Teachers have warned that inconsistent and harsh marking is deterring students from studying languages for their GCSEs and A-levels.
This comes as more new GCSEs are set to be introduced in September, which are deemed as being more rigorous, and therefore more likely to put students off as they look to secure higher grades in supposedly easier subjects.
Compared to 2014, entries into the top three modern foreign language GCSEs fell this year. Spanish dropped 3 per cent, French fell 6 per cent, while German saw a sizeable 10 per cent decrease in the number of entries.
Teresa Tinsley, who was a co-author on the report, commented: “Languages are already one of the harder GCSEs, and teachers fear that with the new exams it will be even tougher for pupils o get a good grade. Combine this with the expectation that a wider range of pupils will be sitting the exam and it is not surprising that teachers feel embattled.”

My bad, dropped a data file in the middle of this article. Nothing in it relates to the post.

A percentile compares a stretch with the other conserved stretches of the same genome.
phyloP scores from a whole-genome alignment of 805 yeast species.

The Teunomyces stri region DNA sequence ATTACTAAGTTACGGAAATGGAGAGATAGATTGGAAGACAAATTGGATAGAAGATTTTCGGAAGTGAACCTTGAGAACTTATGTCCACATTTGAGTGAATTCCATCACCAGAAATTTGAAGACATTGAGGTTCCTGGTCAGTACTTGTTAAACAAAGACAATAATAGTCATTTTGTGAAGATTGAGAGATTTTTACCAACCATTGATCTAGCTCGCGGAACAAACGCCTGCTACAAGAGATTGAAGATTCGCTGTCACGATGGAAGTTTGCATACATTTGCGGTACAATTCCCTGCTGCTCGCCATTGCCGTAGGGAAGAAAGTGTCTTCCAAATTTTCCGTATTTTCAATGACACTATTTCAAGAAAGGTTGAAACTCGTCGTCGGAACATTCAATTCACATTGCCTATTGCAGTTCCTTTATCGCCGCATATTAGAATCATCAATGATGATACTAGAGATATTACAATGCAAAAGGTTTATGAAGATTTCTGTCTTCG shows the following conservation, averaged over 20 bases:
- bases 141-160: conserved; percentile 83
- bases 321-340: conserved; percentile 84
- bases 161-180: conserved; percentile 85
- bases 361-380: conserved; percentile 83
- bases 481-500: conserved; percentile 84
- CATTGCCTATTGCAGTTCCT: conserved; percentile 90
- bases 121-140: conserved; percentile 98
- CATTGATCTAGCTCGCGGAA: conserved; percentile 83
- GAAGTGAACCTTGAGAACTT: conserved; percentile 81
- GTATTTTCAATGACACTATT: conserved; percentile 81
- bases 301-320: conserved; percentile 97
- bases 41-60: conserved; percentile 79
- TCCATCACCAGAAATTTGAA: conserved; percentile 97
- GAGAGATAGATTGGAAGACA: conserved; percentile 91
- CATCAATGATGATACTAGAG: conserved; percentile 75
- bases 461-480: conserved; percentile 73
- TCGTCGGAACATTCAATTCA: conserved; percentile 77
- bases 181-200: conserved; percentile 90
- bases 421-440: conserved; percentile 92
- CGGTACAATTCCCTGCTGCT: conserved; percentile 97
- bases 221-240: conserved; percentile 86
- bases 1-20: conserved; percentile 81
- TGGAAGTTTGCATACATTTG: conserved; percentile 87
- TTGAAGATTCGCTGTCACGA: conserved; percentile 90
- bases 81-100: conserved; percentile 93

“Improving their morale and confidence in the exam system is crucial if languages are to thrive in our schools.”
Exam regulators maintained that results show consistency each year, and explained that all results are reviewed to check that changes to exams are not having negative effects.
“We are committed to ensuring that all GCSEs, AS and A-levels – including those in modern foreign languages – are sufficiently valid, produce fair and reliable results, and have a positive impact on teaching and learning,” said a spokesperson for Ofqual, the exam regulator.
“Last year’s results in modern foreign languages were very stable, with only small changes in the proportions achieving each grade compared to the previous year.”